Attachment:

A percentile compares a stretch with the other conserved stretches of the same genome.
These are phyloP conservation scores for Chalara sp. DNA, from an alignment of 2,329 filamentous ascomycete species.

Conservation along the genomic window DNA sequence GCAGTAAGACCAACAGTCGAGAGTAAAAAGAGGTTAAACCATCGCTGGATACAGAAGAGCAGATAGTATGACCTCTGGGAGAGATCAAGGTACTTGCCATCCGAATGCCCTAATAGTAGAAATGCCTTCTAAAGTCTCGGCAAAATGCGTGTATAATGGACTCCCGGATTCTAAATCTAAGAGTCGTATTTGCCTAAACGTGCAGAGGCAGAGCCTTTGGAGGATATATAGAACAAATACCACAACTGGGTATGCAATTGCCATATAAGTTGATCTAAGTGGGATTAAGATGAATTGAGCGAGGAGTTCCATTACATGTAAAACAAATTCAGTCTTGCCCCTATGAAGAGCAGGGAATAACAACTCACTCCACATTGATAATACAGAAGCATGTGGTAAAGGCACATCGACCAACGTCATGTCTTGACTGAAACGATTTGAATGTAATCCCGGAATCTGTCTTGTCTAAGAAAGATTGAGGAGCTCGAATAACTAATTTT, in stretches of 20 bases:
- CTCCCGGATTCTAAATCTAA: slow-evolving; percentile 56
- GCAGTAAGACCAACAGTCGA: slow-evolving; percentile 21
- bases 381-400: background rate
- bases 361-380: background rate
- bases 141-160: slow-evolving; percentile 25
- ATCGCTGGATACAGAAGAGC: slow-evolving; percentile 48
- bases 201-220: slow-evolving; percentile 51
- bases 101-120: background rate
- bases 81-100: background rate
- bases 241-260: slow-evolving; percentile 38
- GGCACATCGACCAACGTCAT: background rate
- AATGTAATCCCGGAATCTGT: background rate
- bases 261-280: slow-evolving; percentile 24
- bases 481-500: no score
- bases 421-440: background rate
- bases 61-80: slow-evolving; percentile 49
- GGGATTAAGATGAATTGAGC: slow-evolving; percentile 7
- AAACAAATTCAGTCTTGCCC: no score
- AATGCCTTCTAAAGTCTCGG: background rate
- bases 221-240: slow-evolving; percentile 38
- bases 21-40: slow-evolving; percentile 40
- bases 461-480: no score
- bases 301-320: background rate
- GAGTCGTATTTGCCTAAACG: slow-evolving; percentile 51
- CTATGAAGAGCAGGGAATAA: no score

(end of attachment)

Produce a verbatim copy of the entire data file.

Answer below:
A percentile compares a stretch with the other conserved stretches of the same genome.
These are phyloP conservation scores for Chalara sp. DNA, from an alignment of 2,329 filamentous ascomycete species.

Conservation along the genomic window DNA sequence GCAGTAAGACCAACAGTCGAGAGTAAAAAGAGGTTAAACCATCGCTGGATACAGAAGAGCAGATAGTATGACCTCTGGGAGAGATCAAGGTACTTGCCATCCGAATGCCCTAATAGTAGAAATGCCTTCTAAAGTCTCGGCAAAATGCGTGTATAATGGACTCCCGGATTCTAAATCTAAGAGTCGTATTTGCCTAAACGTGCAGAGGCAGAGCCTTTGGAGGATATATAGAACAAATACCACAACTGGGTATGCAATTGCCATATAAGTTGATCTAAGTGGGATTAAGATGAATTGAGCGAGGAGTTCCATTACATGTAAAACAAATTCAGTCTTGCCCCTATGAAGAGCAGGGAATAACAACTCACTCCACATTGATAATACAGAAGCATGTGGTAAAGGCACATCGACCAACGTCATGTCTTGACTGAAACGATTTGAATGTAATCCCGGAATCTGTCTTGTCTAAGAAAGATTGAGGAGCTCGAATAACTAATTTT, in stretches of 20 bases:
- CTCCCGGATTCTAAATCTAA: slow-evolving; percentile 56
- GCAGTAAGACCAACAGTCGA: slow-evolving; percentile 21
- bases 381-400: background rate
- bases 361-380: background rate
- bases 141-160: slow-evolving; percentile 25
- ATCGCTGGATACAGAAGAGC: slow-evolving; percentile 48
- bases 201-220: slow-evolving; percentile 51
- bases 101-120: background rate
- bases 81-100: background rate
- bases 241-260: slow-evolving; percentile 38
- GGCACATCGACCAACGTCAT: background rate
- AATGTAATCCCGGAATCTGT: background rate
- bases 261-280: slow-evolving; percentile 24
- bases 481-500: no score
- bases 421-440: background rate
- bases 61-80: slow-evolving; percentile 49
- GGGATTAAGATGAATTGAGC: slow-evolving; percentile 7
- AAACAAATTCAGTCTTGCCC: no score
- AATGCCTTCTAAAGTCTCGG: background rate
- bases 221-240: slow-evolving; percentile 38
- bases 21-40: slow-evolving; percentile 40
- bases 461-480: no score
- bases 301-320: background rate
- GAGTCGTATTTGCCTAAACG: slow-evolving; percentile 51
- CTATGAAGAGCAGGGAATAA: no score